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  1. #1
    Registered User danklift420's Avatar
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    Working out abs/core through big lifts?

    Hi guys. Long story short, been bulking for about 21 months and currently on a cut for about 7 months now. My gains are honestly pretty crappy, and I know it could've went a whole lot better. I think I'm around 15% or so right now... seeing a bit of my abs, but not too much. Either way, I know I have been neglecting my abs a whole lot. I hardly did abs at all during my bulk... now I'm kinda regretting it.

    A big part of that is also due to the fact that I've read around seeing as how some people would say that deadlifting and squatting should be adequate enough for your abs. I'm aware that everybody's different though.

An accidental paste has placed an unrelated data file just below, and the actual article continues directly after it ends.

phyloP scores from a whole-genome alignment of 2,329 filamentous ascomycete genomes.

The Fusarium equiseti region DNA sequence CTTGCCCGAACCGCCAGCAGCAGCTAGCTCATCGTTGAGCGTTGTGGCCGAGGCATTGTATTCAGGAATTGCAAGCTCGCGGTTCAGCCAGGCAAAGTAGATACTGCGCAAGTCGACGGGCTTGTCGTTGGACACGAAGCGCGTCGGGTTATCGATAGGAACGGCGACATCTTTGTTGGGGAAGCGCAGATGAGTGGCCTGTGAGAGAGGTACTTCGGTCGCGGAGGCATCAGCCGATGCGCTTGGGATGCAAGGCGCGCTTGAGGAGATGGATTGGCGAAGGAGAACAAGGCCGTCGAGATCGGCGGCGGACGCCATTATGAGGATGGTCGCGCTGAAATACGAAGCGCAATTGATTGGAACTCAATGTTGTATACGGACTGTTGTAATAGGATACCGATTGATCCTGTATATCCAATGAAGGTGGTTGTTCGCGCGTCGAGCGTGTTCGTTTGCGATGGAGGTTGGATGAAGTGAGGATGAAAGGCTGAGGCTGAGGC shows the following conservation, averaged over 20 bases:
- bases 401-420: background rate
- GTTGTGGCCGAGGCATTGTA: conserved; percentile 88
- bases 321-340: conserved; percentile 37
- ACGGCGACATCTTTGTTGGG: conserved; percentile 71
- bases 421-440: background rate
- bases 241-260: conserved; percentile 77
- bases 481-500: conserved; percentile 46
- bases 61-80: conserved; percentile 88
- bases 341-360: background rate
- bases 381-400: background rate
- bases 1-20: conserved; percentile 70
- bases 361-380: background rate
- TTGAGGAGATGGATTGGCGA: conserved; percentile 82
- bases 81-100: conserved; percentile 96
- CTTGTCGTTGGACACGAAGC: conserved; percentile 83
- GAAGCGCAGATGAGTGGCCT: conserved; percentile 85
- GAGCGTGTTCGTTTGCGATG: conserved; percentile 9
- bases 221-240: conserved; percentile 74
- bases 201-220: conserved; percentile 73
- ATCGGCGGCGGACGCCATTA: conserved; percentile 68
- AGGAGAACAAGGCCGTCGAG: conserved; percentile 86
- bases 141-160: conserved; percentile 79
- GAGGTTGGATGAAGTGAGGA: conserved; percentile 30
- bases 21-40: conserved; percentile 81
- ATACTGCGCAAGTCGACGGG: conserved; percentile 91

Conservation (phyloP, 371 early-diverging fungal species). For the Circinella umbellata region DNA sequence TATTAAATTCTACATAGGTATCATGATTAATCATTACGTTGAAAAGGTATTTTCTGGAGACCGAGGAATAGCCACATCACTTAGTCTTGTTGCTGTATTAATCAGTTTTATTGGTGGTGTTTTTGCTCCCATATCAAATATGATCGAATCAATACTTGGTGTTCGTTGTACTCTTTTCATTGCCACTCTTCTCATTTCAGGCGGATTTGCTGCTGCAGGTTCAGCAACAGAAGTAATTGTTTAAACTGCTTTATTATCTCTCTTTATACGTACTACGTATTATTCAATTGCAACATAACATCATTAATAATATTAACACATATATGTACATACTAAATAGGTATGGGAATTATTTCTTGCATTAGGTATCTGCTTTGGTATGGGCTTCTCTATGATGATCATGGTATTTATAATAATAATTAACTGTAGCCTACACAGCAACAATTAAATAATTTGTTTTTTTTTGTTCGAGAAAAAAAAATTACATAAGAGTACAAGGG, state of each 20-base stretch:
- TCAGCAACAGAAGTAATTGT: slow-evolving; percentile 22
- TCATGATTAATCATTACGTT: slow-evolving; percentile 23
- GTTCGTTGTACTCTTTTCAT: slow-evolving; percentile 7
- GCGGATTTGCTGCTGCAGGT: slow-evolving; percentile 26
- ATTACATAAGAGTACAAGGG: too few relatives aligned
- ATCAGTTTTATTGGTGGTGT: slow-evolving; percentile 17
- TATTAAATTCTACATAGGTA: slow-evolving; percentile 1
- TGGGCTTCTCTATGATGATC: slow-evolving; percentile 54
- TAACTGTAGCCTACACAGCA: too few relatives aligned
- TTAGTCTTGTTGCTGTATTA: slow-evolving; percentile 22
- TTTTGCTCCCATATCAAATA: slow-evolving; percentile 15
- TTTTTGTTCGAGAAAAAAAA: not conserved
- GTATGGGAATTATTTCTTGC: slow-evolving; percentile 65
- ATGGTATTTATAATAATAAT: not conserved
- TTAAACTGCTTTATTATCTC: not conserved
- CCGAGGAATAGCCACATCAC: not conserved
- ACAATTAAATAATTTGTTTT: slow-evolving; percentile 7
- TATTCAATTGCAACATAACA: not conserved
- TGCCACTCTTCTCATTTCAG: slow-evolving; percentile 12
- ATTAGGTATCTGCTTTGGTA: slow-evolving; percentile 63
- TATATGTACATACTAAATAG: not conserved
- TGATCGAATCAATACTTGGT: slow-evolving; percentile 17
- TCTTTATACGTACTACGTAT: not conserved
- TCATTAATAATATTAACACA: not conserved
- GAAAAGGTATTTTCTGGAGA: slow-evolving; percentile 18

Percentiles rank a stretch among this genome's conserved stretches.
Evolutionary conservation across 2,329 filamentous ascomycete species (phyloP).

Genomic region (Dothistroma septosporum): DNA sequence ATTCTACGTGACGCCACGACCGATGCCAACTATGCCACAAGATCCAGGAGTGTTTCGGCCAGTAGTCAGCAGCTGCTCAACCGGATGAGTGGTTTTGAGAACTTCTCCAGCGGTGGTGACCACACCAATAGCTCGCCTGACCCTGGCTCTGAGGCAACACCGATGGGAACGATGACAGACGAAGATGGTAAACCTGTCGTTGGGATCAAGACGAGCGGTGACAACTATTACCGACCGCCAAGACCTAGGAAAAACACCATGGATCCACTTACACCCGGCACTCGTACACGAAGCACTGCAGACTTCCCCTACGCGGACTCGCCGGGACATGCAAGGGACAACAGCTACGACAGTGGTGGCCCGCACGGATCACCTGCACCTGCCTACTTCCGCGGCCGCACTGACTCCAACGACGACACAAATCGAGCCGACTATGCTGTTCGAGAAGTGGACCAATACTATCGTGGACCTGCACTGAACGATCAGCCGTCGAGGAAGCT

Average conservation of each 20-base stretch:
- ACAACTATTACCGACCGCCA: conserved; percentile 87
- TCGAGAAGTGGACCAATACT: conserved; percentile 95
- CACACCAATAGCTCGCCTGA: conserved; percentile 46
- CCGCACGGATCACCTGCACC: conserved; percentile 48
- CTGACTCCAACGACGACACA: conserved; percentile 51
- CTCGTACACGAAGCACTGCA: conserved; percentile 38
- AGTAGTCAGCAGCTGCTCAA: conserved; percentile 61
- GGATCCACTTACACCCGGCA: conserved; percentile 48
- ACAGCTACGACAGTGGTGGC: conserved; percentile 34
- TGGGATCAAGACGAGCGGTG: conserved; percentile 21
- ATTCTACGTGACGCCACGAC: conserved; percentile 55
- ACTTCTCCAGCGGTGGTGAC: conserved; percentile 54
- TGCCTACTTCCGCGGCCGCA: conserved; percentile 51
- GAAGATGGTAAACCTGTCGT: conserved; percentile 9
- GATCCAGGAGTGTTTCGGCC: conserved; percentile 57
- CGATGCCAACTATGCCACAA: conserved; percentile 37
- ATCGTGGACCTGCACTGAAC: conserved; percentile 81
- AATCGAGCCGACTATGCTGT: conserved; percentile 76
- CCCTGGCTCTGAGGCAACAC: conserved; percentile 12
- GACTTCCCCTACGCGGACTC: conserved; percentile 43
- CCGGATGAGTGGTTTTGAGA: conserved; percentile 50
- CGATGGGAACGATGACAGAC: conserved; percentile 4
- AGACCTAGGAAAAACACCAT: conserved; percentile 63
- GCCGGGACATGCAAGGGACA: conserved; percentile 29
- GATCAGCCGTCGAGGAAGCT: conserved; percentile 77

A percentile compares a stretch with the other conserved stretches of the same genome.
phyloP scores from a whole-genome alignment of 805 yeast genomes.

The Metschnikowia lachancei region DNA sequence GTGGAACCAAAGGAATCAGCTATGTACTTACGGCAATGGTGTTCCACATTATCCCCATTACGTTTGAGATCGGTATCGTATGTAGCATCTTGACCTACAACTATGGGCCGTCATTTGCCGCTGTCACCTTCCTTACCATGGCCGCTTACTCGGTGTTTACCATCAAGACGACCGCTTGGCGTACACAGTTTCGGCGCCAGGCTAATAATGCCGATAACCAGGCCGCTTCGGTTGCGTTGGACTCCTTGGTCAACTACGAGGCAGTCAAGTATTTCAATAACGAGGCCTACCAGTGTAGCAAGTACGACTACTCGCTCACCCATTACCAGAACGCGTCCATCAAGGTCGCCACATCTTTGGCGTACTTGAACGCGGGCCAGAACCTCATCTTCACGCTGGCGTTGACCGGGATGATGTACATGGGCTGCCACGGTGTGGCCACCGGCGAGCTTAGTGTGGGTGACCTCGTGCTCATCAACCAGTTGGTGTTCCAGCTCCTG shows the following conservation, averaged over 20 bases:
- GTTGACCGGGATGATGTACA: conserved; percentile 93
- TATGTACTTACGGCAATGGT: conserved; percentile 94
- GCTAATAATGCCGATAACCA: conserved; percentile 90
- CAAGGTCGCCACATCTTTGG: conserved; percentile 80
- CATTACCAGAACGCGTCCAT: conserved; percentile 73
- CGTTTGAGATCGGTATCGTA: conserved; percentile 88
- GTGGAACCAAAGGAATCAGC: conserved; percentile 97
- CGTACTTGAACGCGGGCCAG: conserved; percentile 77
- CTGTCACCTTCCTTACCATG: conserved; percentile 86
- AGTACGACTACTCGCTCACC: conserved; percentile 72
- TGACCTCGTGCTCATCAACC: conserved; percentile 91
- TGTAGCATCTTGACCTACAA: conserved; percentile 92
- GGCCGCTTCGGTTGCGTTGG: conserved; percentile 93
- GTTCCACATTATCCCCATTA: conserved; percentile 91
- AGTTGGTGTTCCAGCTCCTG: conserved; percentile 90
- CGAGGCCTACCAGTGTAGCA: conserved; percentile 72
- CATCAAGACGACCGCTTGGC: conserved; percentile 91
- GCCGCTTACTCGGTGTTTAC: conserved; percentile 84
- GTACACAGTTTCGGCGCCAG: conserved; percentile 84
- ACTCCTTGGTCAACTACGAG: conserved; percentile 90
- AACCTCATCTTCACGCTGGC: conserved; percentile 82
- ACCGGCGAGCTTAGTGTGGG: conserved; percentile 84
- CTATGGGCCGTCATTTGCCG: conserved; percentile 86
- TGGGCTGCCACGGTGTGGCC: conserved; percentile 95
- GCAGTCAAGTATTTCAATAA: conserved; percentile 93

But unfortunately, I felt like I wasn't really engaging my core all that much. I'm aware of it and would try to do it prior to repping, but as I rep the weight, I just seem to lose my core. Are you supposed to feel some sort of soreness in your abs (especially if you don't do it often at all) after a heavy squat/deadlift session? The reason why I ask this is because I've did bench two days ago, and this time I've actually tried engaging my core throughout the lift, pushing it out and all that, and I'm definitely feeling a bit of soreness in my abdominal/core area.

    Maybe my core is just too weak compared to the weight I'm lifting. Even if I were to have engaged my core properly and all that, I think I still should've done a bit of ab/core workout on the side.

    tl;dr: Should squatting/deadlifting/benching be making you feel something in your abs (like soreness) a day after or so? Especially if you don't ever do abs/core workouts? Would that be adequate ab development for some? And if you're not feeling that soreness, then did you really engage your core properly? Neglected working out my core, and not sure if I was ever bracing right (or strong) enough during my major lifts.
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    pay the iron price SuffolkPunch's Avatar